An international team of researchers has used stem cells to create a 3D structure that mimics early human brain development. The group showed that these "cerebral organoids" can be used as a model system to analyse the origins of the human genetic disorder microcephaly, in which brain size is significantly reduced.
The research, led by
To create the brain tissue, the researchers developed a finely-tuned culture system that capitalises on stem cells' innate ability to organise themselves into complex organ structures.
They began with human embryonic and induced pluripotent stem cells, which they used to produce neuroectoderm - the layer of cells in the embryo from which all components of the brain and nervous system develop. Fragments of this tissue were then embedded in gel droplets that provided a scaffold for complex tissue growth and placed into a spinning bioreactor. The circulation of culture media in the bioreactor improves oxygen and nutrient supply allowing the organoids to grow to a larger size.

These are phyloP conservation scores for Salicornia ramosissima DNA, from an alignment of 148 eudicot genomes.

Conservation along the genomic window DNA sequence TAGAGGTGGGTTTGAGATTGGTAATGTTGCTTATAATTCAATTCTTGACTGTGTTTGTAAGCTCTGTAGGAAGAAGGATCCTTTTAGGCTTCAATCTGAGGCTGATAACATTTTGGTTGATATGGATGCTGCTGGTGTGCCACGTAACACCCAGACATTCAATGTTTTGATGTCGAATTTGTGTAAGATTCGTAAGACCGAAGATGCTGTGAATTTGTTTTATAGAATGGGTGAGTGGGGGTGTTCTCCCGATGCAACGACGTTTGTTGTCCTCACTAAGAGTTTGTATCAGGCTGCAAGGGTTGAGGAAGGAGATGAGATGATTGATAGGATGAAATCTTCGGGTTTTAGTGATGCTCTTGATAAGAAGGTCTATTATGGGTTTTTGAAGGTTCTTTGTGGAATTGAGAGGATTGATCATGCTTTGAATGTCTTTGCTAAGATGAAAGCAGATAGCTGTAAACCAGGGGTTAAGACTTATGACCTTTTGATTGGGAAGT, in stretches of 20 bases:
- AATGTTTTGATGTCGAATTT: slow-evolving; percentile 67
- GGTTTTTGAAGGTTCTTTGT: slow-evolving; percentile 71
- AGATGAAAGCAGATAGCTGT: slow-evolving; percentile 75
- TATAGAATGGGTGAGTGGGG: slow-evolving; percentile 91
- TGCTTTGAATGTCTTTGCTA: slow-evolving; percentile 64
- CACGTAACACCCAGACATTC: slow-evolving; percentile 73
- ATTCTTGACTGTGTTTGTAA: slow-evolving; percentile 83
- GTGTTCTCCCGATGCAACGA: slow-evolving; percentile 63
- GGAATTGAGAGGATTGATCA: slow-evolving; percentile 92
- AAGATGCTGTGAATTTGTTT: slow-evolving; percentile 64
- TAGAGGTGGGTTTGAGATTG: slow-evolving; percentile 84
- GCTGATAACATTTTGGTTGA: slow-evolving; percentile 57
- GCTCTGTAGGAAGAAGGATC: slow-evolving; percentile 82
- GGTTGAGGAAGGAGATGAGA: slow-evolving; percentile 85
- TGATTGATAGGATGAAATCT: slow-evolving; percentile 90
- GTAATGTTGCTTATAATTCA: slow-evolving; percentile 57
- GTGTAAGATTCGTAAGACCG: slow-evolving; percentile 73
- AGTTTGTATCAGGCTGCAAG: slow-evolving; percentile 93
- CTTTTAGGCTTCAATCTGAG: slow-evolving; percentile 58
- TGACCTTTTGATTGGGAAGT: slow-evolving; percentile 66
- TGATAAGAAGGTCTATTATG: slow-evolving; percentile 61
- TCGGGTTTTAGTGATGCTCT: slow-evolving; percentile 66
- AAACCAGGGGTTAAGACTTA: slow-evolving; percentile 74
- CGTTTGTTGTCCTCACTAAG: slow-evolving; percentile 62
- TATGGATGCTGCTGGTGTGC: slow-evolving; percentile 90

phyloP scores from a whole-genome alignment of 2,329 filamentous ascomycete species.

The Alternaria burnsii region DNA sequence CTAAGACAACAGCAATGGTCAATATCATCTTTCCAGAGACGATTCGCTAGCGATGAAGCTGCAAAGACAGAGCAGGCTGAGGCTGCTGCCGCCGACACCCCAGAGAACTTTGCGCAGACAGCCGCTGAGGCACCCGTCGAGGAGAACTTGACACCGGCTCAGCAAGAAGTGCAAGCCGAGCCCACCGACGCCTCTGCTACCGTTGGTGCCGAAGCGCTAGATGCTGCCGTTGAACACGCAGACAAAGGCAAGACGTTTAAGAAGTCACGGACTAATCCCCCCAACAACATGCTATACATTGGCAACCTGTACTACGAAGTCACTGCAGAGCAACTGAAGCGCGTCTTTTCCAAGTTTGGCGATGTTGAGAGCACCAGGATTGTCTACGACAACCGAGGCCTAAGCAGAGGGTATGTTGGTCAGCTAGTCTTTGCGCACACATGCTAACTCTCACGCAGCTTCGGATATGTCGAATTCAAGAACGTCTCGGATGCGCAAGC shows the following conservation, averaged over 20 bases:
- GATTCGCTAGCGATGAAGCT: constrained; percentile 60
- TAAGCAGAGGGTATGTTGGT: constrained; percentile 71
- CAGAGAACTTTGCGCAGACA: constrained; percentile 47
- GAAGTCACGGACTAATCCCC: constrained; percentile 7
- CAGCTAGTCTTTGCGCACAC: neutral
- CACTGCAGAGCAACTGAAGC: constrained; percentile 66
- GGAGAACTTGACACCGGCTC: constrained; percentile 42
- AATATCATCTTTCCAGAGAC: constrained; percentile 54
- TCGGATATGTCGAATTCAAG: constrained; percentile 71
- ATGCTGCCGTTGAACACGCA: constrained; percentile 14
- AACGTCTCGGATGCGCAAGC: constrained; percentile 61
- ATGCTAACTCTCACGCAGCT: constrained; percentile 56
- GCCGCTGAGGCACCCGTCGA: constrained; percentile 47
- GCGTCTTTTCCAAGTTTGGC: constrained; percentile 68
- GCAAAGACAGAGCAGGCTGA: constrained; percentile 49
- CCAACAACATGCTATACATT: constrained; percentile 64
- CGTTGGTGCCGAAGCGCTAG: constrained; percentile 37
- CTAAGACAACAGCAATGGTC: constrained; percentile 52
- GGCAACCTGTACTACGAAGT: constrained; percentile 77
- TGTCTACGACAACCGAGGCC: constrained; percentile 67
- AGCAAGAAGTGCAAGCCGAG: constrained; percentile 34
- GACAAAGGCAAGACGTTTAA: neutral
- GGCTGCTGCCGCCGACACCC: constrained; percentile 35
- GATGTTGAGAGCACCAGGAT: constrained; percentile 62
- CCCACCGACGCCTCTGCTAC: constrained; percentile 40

After a month, the tissue fragments had organised themselves into primitive structures that could be recognised as developing brain regions such as retina, choroid plexus and cerebral cortex. At the microscopic level in the cortex, radial glial stem cells, pivotal in developing the central nervous system, were seen to generate neurons in an identical manner to that known to occur in normal development. At two months, the organoids had reached their maximum size of 4mm, but they lacked the more detailed organisational structure of a fully developed brain.
Using patient induced pluripotent stem cells, the researchers were able to model the development of microcephaly, a disorder that has proved difficult to reproduce in mice. As expected, the organoids created using these cells grew to a smaller size.
On further investigation, they found that genetic mutations in these patients results in an earlier than normal switch in neural stem cells from self-renewal (making copies of themselves) to differentiation into nerve cells, leading to an overall reduction in cell number and size of the organoid.
The research was led by Dr
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